Santa's reindeer are moving pretty fast
How fast do Santa and the reindeer have to travel to deliver gifts around the globe?
Well, let's see. To figure this out we have to make certain assumptions. First, let's assume that Santa has 12 hours of darkness to deliver his gifts. Because of the Earth's rotation, there are differences in time zones; certain time zones are nearly a day ahead or behind that of Maryland. That means that Santa has 12 + 24 or 36 hours to deliver his presents across the globe.
Next, we have to figure out how far Santa has to travel. Assuming 30 percent of the globe is land, the land mass would equal 99,419,390.72 square miles. For Santa to make his trip within 36 hours he would have to be traveling at 2,761,649 mph or 767.12 miles per second. The speed of light is 186,282 miles per second, so Santa is traveling at about .4 percent of the speed of light.
Finally, we have to assume that Santa will be visiting nearly 400,000,000 households. This means that Santa will have to visit nearly 11,000,000 households per hour to deliver his presents.
It's easy to see why Santa and the reindeer would be tired after Christmas.
Popular Christmas tree varieties
The United States is a very large and diverse country. Is it any wonder there are regional differences in the types of Christmas tree that can be grown, sold and enjoyed over the holidays?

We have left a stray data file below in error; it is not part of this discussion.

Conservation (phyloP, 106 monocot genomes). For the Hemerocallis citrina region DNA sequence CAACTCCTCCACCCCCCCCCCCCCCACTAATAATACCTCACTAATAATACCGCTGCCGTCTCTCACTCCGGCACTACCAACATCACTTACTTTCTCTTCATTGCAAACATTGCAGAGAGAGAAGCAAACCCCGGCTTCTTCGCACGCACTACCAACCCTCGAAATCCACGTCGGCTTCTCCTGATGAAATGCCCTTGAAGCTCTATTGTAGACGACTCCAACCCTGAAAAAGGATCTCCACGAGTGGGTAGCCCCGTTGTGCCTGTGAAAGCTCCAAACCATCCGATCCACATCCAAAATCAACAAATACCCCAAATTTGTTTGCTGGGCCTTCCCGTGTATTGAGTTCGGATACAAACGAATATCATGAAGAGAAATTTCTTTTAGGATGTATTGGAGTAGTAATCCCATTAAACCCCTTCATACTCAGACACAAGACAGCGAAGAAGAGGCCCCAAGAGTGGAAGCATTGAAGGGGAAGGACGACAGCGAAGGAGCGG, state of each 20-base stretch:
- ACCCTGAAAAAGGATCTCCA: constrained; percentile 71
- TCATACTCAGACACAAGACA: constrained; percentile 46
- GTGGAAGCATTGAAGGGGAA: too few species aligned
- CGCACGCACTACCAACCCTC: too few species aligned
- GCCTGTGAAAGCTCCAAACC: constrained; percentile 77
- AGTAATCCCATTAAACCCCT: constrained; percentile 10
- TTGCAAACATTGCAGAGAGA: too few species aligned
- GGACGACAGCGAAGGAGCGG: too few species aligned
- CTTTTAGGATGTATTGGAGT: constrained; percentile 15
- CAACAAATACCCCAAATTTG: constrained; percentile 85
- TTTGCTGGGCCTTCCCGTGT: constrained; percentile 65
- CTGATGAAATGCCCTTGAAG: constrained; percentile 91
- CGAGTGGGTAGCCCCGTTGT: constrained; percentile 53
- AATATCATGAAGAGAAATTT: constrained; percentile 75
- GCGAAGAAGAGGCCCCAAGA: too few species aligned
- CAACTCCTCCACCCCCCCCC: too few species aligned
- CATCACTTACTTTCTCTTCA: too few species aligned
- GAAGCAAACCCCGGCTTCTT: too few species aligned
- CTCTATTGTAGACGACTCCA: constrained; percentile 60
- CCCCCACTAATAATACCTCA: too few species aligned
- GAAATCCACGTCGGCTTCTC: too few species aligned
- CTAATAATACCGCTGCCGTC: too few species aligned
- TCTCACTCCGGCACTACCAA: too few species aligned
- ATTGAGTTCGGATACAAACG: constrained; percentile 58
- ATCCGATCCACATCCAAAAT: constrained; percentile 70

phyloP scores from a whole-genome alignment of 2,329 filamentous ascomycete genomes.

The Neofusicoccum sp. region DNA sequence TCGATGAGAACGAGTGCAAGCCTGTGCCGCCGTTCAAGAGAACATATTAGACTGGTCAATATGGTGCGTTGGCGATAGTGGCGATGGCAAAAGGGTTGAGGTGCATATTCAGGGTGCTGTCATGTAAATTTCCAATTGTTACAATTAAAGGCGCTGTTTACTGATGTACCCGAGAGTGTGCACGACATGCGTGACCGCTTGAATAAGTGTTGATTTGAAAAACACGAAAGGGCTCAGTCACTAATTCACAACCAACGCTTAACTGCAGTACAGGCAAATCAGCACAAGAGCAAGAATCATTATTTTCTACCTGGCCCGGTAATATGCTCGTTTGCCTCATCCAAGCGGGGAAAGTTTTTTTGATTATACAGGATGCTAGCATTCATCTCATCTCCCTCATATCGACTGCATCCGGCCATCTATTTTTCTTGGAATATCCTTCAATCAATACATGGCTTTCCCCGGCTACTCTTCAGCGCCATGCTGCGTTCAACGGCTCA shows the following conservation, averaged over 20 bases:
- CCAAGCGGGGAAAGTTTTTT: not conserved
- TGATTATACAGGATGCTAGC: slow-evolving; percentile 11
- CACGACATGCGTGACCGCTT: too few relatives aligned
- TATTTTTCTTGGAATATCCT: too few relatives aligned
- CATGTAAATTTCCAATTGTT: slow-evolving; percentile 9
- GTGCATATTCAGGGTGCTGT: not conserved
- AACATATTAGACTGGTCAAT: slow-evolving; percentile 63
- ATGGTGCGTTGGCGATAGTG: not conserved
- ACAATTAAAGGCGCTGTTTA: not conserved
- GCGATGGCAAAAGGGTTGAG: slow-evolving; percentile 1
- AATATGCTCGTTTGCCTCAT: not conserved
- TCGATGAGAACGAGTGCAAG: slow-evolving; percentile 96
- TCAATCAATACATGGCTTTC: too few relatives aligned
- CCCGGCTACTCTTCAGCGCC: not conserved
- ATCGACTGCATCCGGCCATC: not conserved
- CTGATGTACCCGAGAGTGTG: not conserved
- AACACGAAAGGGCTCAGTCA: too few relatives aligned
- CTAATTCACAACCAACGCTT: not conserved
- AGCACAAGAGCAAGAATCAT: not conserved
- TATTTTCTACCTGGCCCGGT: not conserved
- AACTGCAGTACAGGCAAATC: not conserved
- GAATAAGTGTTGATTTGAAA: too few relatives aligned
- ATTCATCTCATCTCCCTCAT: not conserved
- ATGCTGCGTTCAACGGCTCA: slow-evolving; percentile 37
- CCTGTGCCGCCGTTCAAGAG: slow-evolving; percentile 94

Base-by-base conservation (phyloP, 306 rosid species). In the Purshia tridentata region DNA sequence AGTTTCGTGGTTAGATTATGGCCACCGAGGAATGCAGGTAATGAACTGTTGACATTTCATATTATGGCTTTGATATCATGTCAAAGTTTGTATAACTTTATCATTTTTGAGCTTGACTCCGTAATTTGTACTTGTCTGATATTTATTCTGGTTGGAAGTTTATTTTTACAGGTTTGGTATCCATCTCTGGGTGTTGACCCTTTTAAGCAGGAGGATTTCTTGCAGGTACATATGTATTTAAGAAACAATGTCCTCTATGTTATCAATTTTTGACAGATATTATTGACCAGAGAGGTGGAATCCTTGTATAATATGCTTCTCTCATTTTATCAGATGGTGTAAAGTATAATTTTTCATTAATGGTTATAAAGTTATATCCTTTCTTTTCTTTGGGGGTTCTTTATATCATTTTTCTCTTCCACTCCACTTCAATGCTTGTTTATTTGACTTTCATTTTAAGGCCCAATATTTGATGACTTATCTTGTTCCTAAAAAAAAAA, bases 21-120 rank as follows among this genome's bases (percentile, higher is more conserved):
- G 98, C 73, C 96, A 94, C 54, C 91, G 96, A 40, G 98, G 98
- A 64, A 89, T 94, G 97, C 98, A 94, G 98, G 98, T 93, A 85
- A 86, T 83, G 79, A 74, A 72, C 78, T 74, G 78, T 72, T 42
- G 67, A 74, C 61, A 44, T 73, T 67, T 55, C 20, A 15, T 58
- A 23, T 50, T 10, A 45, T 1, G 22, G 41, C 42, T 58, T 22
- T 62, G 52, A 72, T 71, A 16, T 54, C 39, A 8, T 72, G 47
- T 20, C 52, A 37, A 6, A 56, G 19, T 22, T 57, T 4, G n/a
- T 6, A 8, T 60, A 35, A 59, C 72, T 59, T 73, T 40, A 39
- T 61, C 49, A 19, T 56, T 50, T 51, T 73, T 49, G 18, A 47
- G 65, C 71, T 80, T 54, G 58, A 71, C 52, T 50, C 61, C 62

In a central state like Maryland, the more popular varieties include Fraser fir, a tree that naturally grows in high elevations in the South; Douglas fir, a Western species; Concolor fir, a tree also found in the West; Scotch pine, a native tree of Scotland; white pine, a native tree in the East; blue spruce from Colorado; and Norway spruce, from Norway.
A northern state such as Minnesota lists the following as popular varieties: Balsam fir, Fraser fir, Scotch pine, Norway spruce, white pine, red pine, blue spruce and white spruce. In California, some of the more popular Christmas trees include Douglas fir, Concolor fir, blue spruce, Sierra redwood, incense cedar, Scotch pine and Monterey pine.
In the Deep South the Christmas trees must be able to withstand warmer conditions. Some of the most common Christmas trees found in Alabama include Leland cypress, Arizona cypress, Eastern red cedar, Virginia pine, white pine, blue spruce and Norway spruce.
Sixty percent of Christmas trees are sold in choose-and-cut locations. Christmas tree lots supply another 30 percent and others are ordered by catalog.
The most favorite variety of Christmas tree, according to a nationwide poll, are Fraser fir, Douglas fir, balsam fir, Colorado blue spruce, Scotch pine, Eastern red cedar, white spruce, Eastern white pine, Concolor fir and Virginia pine.
Nature Notes for 12/25/2011